Author(s): Agnieszka Pieniążek, Miłosława Sokół, Michał Kozakiewicz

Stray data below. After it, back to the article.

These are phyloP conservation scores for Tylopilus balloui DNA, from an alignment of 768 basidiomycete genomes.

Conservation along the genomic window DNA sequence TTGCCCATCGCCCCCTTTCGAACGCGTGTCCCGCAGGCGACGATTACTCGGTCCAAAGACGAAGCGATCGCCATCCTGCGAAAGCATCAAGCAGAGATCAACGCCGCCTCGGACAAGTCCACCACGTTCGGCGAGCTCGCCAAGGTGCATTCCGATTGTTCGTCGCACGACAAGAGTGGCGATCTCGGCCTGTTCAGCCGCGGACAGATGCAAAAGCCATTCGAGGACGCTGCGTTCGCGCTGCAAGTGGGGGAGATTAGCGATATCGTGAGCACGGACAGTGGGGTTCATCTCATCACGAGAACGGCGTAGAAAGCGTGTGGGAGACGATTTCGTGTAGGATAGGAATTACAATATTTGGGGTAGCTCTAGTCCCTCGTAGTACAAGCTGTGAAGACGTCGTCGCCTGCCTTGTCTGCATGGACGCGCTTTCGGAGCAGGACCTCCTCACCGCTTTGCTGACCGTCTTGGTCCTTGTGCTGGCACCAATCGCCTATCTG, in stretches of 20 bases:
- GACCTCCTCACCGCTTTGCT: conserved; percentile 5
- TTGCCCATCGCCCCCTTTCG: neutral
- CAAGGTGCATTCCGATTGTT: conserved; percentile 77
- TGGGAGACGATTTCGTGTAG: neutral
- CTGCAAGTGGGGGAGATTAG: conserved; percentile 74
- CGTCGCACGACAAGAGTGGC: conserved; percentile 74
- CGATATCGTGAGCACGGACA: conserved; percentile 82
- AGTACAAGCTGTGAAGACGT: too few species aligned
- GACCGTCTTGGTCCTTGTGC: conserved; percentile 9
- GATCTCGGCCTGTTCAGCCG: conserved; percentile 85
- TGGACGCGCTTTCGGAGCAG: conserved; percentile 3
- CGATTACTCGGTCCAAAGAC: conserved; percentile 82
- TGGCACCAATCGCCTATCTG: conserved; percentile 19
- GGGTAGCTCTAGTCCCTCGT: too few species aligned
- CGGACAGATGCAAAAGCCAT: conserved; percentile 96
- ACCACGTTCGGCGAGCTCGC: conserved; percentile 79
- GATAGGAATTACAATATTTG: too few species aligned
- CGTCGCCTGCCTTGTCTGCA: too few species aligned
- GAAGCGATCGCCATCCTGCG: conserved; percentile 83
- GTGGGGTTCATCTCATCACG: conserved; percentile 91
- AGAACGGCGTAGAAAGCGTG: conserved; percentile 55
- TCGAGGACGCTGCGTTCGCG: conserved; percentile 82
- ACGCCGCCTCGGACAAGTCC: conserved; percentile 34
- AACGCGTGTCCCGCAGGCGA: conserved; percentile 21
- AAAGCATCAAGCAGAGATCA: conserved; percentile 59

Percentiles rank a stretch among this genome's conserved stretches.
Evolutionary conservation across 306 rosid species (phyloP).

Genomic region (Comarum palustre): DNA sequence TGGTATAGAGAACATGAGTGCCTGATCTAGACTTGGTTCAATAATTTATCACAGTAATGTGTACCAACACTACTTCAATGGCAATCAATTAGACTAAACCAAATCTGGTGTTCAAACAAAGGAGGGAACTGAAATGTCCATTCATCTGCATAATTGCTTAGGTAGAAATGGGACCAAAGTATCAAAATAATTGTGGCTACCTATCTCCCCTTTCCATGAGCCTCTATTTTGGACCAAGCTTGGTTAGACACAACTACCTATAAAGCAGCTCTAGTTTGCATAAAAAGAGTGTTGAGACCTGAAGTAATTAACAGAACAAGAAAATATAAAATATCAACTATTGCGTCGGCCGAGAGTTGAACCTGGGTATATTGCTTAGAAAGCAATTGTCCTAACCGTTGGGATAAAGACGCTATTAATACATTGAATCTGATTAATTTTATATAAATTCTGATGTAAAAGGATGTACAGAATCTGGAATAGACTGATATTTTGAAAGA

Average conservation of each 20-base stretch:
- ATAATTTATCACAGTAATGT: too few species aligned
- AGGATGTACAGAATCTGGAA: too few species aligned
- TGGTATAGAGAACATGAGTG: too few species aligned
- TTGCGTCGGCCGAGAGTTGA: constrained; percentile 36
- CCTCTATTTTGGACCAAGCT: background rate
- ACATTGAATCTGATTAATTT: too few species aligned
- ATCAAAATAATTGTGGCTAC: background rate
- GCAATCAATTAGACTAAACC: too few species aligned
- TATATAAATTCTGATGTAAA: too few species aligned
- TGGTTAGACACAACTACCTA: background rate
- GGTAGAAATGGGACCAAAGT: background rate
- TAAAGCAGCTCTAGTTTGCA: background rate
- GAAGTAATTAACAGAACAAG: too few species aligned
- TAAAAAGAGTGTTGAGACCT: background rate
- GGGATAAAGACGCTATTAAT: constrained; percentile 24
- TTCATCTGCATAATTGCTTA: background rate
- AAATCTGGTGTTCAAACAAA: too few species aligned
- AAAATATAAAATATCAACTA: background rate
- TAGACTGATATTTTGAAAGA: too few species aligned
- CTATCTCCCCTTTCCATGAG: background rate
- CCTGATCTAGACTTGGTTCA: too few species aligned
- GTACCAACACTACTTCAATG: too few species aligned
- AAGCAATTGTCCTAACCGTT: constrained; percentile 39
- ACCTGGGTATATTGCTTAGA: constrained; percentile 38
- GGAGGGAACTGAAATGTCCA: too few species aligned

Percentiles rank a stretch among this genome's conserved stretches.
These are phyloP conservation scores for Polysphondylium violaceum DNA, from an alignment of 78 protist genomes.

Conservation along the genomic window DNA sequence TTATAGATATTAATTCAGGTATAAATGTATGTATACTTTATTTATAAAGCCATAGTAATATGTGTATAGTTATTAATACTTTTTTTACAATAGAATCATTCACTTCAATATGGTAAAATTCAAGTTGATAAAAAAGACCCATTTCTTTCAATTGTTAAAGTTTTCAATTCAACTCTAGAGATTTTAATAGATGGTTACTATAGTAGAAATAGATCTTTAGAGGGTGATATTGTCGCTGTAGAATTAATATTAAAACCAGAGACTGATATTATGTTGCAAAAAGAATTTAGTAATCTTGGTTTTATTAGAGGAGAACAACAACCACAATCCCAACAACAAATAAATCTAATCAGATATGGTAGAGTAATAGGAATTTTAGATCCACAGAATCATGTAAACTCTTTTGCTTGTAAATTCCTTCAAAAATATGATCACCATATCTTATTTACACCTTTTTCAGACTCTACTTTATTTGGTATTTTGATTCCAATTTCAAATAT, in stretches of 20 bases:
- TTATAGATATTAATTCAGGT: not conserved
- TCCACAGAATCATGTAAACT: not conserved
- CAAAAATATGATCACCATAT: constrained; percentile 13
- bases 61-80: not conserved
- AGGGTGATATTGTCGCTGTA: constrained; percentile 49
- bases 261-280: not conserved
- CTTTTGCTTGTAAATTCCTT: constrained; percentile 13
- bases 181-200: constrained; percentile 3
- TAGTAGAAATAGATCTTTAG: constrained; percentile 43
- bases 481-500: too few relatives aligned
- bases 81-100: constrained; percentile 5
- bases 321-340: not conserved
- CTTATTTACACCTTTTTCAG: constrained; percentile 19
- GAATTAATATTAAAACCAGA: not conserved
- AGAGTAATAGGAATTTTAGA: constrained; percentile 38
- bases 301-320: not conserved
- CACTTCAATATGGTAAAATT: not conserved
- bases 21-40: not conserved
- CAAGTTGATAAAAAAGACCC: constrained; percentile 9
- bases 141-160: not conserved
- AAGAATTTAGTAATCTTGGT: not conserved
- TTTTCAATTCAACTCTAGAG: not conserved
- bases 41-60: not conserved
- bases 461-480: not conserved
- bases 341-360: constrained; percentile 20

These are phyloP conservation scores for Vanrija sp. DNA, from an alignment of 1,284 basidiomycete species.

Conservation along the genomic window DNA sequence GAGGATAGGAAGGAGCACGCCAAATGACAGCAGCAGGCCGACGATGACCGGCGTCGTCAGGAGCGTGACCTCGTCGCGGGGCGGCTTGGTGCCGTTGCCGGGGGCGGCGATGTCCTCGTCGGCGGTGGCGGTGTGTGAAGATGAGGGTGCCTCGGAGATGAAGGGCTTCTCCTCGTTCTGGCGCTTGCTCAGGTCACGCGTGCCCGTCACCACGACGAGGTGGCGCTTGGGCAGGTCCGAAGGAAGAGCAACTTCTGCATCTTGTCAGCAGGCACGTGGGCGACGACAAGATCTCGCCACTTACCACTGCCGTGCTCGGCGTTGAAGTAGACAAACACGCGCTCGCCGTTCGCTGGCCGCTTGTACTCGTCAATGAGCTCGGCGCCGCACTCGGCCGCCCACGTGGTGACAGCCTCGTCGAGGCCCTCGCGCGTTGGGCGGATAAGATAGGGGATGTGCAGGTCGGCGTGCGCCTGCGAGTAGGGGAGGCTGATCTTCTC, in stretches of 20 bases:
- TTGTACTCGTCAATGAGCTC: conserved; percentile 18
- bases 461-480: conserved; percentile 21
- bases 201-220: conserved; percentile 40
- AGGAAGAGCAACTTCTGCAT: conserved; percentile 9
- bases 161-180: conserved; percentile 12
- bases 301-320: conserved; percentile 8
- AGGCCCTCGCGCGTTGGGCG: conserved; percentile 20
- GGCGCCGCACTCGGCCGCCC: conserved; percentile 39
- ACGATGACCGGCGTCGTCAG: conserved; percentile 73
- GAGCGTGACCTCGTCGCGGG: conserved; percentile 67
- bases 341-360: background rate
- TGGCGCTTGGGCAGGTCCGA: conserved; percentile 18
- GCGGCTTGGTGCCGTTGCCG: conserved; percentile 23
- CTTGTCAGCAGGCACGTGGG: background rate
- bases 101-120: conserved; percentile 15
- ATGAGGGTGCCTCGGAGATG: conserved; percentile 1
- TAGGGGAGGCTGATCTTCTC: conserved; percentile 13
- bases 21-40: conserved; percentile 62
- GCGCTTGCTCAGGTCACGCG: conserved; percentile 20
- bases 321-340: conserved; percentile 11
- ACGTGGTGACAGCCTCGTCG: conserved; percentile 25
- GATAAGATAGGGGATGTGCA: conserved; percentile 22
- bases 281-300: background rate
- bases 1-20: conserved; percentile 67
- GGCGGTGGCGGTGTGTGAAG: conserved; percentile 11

The aim of the study was to characterize natural and urban populations of two Apodemus species—the striped field mouse (Apodemus agrarius) and the yellow-necked mouse (Apodemus flavicollis)—seeking to verify whether the different durations of synurbization have led populations of the two species to exhibit differing characteristics. The study was conducted in central Poland (in Warsaw and its surrounds, in urban parks in the city center and in natural habitats outside the city) over two seasons, during which a total of 1751 striped field mice and 454 yellow-necked mice were live-trapped (using the catch-mark-release method). We found altered characteristics of urban populations of striped field mice, which we interpret as the result of the relatively lengthy synurbization of the species over the last hundred years and its adaptation to the highly modified urban environment. A significantly higher percentage of sexually-active males and a higher average body mass were observed for the urban population of striped field mice, suggesting that the species is in better condition in urban habitats. We found urban populations of yellow-necked mice, in turn, to be unstable (as reflected in a high turn-over rate and a low percentage of retrapped mice), their survival in urban habitats only being made possible by ongoing attempts at colonization. We conclude that, in urban habitats, the system of competition between the two species exhibits a certain shift in favor of striped field mice—typically a weaker species, but the first to colonize cities. Overall, we conclude that the conditions present in urban habitats act as a strong factor shaping populations with characteristics different from those found in natural habitats. This is further enhanced by the priority effect, resulting from differing durations of urban habitation and adaptation, leading to changes in the system of competition between species.
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